Transparency is what this is about. This is about, is he paying the kind of marginal tax rate that people think is fair? Is he actually giving to charity? Is he actually writing off business expenses to pay for his lavish lifestyle? And is that sort of how he -- he does have a whole chapter about depreciation in that book and how you can write off about $100,000 every year in depreciation and cost yourself no money.

So, it's just that the transparency and the tell on the character of the person when you see what their taxes reveal.

TAPPER: I want to just change the subject to one quick thing, because Ed Rendell, the former governor of Pennsylvania and the great mayor, former mayor of Philadelphia, admitted that Clinton could lose some voters in the Philadelphia suburbs because of Trump's working-class appeal.

SELLERS: Then he went farther.

TAPPER: But then he said this -- quote -- "For every one vote, Trump will lose 1.5, two Republican women. Trump's comments like you can't be a 10 if you're flat-chested, that will come back to haunt him."

And then Mr. Rendell went on to say, "There are probably more ugly women in America than attractive women. People take that stuff personally."

OK, Bakari, I understand you didn't say that.

SELLERS: Listen, I'm a Democrat.

No. No. No. I'm a Democrat. I'm a 31-year-old African-American. And I don't know Ed Rendell. I know of him. He's a luminary in our party. But that was stupid. I mean, that was just outright stupid, asinine and ignorant.

TAPPER: So, it's not the position of the Clinton campaign that there are more ugly women in America than attractive women?

SELLERS: I think they are all beautiful.


TAPPER: They are all beautiful.

SELLERS: They are all beautiful.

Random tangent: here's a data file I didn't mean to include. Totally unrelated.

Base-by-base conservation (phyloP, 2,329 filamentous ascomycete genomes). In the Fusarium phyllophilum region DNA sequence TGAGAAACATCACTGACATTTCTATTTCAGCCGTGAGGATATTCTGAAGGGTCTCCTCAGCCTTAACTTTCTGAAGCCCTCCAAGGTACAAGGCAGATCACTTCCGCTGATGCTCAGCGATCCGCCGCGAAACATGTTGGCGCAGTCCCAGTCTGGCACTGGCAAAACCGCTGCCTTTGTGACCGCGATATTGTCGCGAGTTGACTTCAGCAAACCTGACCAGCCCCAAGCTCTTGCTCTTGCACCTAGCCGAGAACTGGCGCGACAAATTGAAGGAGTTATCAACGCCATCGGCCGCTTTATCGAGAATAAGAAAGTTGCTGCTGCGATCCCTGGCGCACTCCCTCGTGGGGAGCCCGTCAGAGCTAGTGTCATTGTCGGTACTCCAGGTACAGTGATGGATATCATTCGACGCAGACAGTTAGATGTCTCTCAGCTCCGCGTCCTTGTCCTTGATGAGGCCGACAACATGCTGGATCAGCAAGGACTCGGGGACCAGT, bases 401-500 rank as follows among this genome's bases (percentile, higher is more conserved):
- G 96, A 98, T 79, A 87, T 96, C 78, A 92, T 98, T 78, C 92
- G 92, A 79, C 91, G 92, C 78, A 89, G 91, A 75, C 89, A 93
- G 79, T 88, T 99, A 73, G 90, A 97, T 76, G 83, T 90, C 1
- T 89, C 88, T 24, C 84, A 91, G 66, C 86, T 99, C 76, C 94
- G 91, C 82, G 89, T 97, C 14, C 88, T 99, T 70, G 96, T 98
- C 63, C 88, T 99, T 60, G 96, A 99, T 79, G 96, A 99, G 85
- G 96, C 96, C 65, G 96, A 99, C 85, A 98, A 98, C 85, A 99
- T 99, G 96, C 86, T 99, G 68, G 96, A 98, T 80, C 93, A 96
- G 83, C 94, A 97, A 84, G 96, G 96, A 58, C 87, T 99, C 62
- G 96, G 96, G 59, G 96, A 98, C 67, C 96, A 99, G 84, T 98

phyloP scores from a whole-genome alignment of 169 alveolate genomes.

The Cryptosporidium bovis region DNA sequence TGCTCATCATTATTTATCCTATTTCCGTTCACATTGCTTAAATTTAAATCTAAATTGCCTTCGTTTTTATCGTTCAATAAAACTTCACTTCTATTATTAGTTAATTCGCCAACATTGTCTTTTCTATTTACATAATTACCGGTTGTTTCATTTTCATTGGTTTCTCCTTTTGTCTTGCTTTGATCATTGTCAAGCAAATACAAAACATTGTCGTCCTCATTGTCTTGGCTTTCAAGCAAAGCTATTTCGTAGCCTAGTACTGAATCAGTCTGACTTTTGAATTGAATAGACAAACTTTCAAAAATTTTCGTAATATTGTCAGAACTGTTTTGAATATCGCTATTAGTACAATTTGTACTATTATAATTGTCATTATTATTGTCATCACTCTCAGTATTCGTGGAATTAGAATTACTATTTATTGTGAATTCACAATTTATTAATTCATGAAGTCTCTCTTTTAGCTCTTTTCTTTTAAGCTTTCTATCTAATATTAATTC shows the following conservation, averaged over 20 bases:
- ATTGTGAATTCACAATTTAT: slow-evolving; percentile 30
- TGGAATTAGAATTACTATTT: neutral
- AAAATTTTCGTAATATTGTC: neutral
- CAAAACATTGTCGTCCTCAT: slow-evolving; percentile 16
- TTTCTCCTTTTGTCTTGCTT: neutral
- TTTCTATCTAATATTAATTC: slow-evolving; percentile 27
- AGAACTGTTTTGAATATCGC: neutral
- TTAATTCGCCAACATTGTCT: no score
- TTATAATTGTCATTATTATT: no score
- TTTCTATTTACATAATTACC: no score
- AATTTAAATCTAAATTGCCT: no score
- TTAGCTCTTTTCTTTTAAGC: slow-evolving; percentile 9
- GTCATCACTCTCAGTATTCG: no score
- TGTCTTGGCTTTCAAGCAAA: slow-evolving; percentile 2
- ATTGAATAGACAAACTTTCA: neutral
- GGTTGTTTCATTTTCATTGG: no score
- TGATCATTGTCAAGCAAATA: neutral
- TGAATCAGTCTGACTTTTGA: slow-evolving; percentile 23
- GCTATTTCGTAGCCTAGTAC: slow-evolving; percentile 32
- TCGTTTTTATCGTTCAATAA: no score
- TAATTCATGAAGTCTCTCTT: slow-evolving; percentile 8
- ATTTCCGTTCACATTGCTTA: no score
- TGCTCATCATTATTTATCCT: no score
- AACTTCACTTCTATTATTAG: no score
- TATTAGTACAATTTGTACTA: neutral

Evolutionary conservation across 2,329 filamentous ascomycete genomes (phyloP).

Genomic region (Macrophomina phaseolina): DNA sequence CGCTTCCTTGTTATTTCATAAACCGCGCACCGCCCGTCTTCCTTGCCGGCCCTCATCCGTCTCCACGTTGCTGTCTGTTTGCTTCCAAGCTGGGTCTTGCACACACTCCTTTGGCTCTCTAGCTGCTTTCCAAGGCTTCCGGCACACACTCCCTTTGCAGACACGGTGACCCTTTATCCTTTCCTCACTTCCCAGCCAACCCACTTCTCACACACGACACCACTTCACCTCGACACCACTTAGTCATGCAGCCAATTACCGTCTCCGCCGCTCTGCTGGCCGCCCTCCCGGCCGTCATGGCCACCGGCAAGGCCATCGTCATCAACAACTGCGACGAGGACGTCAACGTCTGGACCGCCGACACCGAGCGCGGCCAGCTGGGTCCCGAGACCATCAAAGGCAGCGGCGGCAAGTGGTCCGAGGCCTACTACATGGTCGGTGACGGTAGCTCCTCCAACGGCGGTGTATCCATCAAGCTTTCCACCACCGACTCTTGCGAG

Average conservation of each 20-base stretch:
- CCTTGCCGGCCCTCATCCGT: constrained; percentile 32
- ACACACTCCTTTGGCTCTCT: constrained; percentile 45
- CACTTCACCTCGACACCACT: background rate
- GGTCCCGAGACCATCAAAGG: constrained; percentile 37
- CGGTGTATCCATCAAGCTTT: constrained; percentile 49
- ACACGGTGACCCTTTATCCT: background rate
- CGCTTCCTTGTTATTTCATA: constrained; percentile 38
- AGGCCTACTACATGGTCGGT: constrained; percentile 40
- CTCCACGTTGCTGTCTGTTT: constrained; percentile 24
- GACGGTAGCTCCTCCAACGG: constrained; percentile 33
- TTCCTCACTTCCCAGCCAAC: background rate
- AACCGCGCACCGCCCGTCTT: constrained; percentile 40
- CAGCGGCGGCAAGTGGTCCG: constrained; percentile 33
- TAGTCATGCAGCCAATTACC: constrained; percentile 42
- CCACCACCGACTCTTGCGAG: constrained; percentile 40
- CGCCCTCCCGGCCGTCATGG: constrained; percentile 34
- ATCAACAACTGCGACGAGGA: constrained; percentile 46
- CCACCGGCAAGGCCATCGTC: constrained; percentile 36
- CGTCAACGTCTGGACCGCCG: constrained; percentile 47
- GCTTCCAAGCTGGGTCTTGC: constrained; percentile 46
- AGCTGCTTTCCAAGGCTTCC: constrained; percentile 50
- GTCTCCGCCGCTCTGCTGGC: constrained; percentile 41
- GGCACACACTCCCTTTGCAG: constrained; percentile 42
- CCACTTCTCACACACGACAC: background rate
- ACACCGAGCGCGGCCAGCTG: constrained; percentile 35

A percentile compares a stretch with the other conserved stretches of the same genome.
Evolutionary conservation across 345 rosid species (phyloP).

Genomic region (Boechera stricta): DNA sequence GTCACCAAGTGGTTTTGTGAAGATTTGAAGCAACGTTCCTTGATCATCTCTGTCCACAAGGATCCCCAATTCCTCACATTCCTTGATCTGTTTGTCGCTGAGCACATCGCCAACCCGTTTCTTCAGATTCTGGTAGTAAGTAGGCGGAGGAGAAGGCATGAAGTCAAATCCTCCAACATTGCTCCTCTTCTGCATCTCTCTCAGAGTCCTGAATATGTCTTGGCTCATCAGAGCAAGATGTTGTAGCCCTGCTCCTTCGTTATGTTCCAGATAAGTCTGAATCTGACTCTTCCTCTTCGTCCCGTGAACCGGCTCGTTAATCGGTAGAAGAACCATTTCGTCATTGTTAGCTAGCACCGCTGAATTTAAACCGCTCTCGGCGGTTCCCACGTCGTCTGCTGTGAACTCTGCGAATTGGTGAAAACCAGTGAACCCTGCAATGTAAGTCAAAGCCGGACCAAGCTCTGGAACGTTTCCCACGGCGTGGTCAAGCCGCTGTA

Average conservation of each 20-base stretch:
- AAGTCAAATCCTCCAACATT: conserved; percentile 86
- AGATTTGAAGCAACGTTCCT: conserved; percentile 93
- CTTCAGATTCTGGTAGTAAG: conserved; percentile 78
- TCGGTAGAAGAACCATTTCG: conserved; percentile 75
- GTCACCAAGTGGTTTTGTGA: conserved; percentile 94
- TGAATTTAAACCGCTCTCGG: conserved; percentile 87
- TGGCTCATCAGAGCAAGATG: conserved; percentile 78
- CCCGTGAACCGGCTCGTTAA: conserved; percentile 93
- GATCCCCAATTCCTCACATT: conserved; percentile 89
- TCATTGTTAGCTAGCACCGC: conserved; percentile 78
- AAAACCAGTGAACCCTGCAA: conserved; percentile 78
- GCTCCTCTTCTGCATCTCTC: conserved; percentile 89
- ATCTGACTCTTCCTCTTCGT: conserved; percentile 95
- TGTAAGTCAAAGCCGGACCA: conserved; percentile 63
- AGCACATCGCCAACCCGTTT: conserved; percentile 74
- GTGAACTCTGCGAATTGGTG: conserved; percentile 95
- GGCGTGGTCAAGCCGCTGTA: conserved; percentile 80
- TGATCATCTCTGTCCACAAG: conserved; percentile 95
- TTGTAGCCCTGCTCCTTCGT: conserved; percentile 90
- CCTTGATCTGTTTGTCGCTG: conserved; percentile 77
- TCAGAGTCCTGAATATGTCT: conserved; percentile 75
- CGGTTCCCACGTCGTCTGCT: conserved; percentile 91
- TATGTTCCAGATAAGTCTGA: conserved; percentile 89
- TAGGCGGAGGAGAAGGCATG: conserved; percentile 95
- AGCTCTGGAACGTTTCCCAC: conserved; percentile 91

TAPPER: You got my vote, Bakari Sellers.

SELLERS: Thank you. Thank you.

TAPPER: Thank you.

Bakari, Kayleigh, Margaret, thank you so much. Fear that Iraqi army could give away part of the fight against ISIS.

CNN travels to the Middle East with the head of the U.S. Central Command, who shares his big worry about the war to destroy the terror group.


Back after this.


TAPPER: Welcome back to THE LEAD.

Let's turn to a CNN television exclusive in our world lead right now. The top U.S. commander in the battle against ISIS is growing concerned that the Iraqi government could pull back from the fight, this as the ISIS carnage across Baghdad shows no signs of letting up.

More than 115 people have been killed in a series of coordinated bombings in just the last week.

CNN Pentagon correspondent Barbara Starr is with the head U.S. Central Command, General Joseph Votel, as he travels throughout the Middle East. And she filed this report.


BARBARA STARR, CNN PENTAGON CORRESPONDENT: CNN is the only television crew on board this flight to the Middle East with General Joseph Votel, the head of Central Command.

[16:45:03] General Votel now oversees all U.S. military operations in the Middle East and the war against ISIS in Syria and Iraq.

Votel is very interesting in his military background. He's a long- time special operations soldier himself. So when he goes to the Middle East, he will be meeting with troops and his commanders to see how that war and some of the special operations activities are going.

Right now some of the top priorities, dealing with getting Iraqi troops ready for Mosul, Syrian moderate rebels ready to retake Raqqa and especially the security situation in Baghdad.

During a refueling stop a short time ago, General Votel talked about his concerns about what is happening in Baghdad and how the Iraqi government, a partner for the U.S., may have to respond.


GEN. JOSEPH VOTEL, CENTCOM COMMANDER: I think there is a little concern that, you know, if this is not addressed quickly, it could cause them to have to take action and divert forces and divert their political focus on that as opposed to things like Mosul and finishing up their activities out in Anbar. I think there's a little bit of concern about that.


STARR: The security situation in Iraq and Syria remains Votel's top priorities. We will be talking to him over the next several days as we move around the region and we will be bringing all of our CNN viewers those reports -- Jake.

JAKE TAPPER, CNN HOST: Barbara Starr traveling with the head of U.S. Central Command, thank you.

More on our World Lead, for the first time in two years, we now have more than just proof of life in a video, one of more than 200 Nigerian schoolgirls kidnapped by Boko Haram militants two years ago has been found alive and brought to safety.